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Kabul



What is your housing like? What are typical housing sizes, locations, and commute times for expatriates?

Most people are housed in hooches (aka CHUs or shipping containers). Living in a hooch isn't as bad as I'd envisioned. . .compared to my previous post in the former Soviet Union where heat and running water were frequently out in embassy housing, it sometimes seems downright luxurious as utilities are quite consistent. Couples, and singles that get on the shared apartment list, live in surprisingly nice apartments (which are also much safer) on the West Side of the compound. Be sure to sign up for the apartment list upon arrival even if you don't think you want to move to one! (I didn't sign up right away but after Taliban rockets landed near my hooch I signed up and wished I had done so sooner). Don't bring more than a few hundred pounds. . there's VERY little storage space. - Jun 18, 2014
For high-ranking positions and couples, there are apartments. For mid-levels and singles, there are hooches. The hooches are 8' by 20' and in good shape. You have your own bath (plenty of hot water) and the living area has a twin bed, closet, dresser, desk, micro-fridge, microwave, DVD, TV with cable, and a small bookshelf. You can store your suitcases under the bed. Most of the hooches are on the east side on the opposite of the embassy. Great Massoud Road cuts through but it's been closed off. To cross, you have to walk through a tunnel that goes under Massoud. Apartments are on the sterile side but they are actually decent. You get real furniture and a small kitchen with a separate bedroom. Some are single units and others are shared. If available, they do let you pair up with someone to share a 2 bedroom unit. The upside for all housing is a short walk to the office. - Jul 12, 2013
U.S. Embassy housing ranges from decent (apartments) to abysmal (older hooches). There is a big disparity. Bring your spouse for an EFM job, and you automatically get upgraded to an apartment, regardless of grade. Those living in the older hooches on the west side have miserable accommodations - small, loud, and wet/moldy. Those on the east side have far nicer hooches and easy access to the Duck and Cover bar. The apartments are far and away the best living situation. Off-post villas for most TDYers. Overall, the living conditions are better than the military have across the board. Also keep in mind that there is MAJOR construction going on at the embassy, affecting the quality of life. Expect that to be the case for 4-5 more years. - Mar 30, 2013
The housing situation here is probably the sore spot for most folks (It's probably tied with the horrible and disgusting food we are forced to eat at the cafeteria - yes, it's free, but you can't even call it real food) but for me it's been ok since I was lucky enough to get my own "hooch" (shipping container) and was never made to share which most newcomers have to do. Married couples automatically get an apartment which is not really fair when you think about it. They will put two total strangers, adults, in a small container and make them share an 8 foot by 15 foot living space for weeks and sometimes months until a single hooch opens up for them but married couples get to glide right into a nice size apartment the day they arrive. I just can't understand why they aren't forced to share a hooch....considering they are married and al. They are almost building an entire new area of "hooches" that we will all be forced to move into soon. They are smaller than what we have now, stacked on top of each other and right next to each other so you will get no sunlight in your home and honestly - the entire new compound looks like a concentration camp but managment keeps telling us how great they will be. NOTE: most of managment lives in apartments and some have never even seen the inside of a hooch. Still, you are told before you get here what you will be living in so you just have to make the most of it. Some people have really decorated theirs nicely and made them feel quite homey so it is possible to live comfortably for a year in one. As far as your commute goes - 5 minute walk at the most. - Dec 27, 2010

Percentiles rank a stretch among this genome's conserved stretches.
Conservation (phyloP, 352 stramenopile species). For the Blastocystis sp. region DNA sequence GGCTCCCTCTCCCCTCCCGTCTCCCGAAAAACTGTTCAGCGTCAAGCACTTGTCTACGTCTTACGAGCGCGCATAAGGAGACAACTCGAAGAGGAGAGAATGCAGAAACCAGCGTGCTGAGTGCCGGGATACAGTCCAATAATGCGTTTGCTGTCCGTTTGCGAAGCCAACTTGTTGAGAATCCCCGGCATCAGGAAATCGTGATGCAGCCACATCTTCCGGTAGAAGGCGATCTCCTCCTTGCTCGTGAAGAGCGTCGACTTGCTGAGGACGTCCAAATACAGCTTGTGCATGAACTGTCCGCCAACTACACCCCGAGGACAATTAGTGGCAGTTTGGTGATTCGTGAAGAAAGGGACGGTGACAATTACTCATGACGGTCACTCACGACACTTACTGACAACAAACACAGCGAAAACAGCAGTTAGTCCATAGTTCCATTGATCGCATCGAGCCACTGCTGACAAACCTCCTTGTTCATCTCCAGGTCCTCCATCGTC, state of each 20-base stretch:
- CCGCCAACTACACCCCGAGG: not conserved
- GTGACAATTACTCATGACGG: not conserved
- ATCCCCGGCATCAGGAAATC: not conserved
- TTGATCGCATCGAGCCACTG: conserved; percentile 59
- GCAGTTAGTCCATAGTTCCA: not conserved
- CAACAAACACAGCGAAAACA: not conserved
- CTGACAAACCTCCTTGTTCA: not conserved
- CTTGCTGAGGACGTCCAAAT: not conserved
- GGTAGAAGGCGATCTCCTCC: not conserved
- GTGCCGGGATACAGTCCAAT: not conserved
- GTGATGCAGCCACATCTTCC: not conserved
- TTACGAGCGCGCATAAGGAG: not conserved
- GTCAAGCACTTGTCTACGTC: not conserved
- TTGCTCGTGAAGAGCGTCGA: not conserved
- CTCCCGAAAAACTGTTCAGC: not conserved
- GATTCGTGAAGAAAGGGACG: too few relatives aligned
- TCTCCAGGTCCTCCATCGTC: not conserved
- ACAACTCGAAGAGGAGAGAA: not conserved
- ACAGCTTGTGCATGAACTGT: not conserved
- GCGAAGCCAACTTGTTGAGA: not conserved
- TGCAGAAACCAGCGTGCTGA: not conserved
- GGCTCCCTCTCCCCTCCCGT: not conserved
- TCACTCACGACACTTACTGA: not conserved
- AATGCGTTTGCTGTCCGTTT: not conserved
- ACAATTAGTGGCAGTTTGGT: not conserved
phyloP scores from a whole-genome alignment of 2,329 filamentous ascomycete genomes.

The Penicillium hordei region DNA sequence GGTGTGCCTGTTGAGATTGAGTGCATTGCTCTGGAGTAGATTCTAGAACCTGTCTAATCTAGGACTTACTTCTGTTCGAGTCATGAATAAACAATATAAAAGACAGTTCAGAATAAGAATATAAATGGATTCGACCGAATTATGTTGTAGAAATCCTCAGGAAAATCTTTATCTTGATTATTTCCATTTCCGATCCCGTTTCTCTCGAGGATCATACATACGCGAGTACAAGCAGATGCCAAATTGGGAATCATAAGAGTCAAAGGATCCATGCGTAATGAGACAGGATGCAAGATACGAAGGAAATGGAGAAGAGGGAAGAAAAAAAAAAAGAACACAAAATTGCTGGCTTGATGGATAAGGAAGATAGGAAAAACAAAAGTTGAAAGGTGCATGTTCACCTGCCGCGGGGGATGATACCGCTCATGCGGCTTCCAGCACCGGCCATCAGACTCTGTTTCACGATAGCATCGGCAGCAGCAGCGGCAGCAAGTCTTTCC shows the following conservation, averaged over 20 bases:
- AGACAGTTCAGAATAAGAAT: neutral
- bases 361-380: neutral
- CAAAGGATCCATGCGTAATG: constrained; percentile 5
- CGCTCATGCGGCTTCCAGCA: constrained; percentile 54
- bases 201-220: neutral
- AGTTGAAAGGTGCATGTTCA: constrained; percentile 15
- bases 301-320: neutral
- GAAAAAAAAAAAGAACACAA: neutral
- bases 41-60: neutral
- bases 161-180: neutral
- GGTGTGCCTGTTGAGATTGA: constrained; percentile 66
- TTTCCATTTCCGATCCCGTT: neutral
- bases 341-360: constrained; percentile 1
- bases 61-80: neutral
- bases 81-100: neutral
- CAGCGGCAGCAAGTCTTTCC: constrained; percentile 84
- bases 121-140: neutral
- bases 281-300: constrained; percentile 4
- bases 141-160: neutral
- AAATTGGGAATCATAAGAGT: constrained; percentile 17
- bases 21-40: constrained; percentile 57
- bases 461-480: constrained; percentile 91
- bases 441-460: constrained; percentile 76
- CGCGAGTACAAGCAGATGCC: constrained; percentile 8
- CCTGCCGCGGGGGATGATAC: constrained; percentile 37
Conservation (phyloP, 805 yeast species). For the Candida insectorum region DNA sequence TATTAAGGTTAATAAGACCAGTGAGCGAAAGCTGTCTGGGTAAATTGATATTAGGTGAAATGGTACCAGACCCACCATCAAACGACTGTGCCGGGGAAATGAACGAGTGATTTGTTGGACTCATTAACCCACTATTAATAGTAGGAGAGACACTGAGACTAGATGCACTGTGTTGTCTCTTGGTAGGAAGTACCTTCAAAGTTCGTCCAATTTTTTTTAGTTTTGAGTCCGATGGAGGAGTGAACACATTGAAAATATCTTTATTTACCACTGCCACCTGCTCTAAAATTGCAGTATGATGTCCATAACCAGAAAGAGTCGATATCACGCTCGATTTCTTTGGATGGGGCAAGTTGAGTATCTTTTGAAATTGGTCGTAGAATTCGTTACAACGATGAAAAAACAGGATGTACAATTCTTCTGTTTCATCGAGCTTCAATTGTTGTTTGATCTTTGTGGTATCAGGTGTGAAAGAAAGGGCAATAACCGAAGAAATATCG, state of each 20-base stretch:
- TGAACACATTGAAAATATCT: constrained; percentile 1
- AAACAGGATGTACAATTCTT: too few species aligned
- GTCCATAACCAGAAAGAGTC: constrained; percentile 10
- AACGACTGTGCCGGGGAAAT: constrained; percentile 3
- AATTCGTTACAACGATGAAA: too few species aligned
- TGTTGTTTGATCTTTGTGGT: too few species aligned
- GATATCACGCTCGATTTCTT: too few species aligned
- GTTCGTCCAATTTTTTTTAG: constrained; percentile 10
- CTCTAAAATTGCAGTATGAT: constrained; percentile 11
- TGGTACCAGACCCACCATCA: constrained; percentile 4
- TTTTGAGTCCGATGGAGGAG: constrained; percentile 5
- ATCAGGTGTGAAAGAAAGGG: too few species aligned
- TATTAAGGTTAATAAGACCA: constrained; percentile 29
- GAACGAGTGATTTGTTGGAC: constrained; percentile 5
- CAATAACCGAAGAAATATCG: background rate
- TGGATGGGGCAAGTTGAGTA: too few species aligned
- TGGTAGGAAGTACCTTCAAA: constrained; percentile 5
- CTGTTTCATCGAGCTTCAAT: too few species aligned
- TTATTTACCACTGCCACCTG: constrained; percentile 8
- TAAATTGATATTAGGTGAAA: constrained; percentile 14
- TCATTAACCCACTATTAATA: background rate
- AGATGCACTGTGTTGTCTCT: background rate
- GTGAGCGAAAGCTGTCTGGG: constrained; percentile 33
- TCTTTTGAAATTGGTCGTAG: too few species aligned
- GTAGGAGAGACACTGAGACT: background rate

Embassy housing is on-compound. The apartments are really nice, but are scarce. Tandem couples, Senior Foreign Service and select others get them. Many have been partitioned so that they can be shared, which is a popular option. Everyone else is in hooches - sometimes shared. Other organizations seem to range from Narco-Mansions with staff and pools to, well, more hooches. - Aug 2, 2010
VIPs, married couples, and a few lucky singles (sharing with another staffer as roomates)get nice enough apartments. FYI -- signing up for a 2-year tour no longer entitles single staffers to an apartment. Housing for others is trailers called hooches -- like a mini dorm room w/is own shower. Some unfortunate staff have to share a hooch with a roomate. Short-term staff live in shared hooches (called T-hooches), living with up to 6 other staffers. - Jul 10, 2010
Housing is either a hooch (containerized living) or apartment. The housing situation is bad and will only get worse before it improves, due to the influx of personnel and poor planning for housing. Higher-ranking officials, couples, and personnel who volunteered for a 2-year assignment have their own apartments. Lower-ranking personnel live in a shared apartment or single hooch. TDY personnel might sleep on cots in bunkers. - Sep 7, 2009
Compound housing - we walk to work. - Mar 19, 2008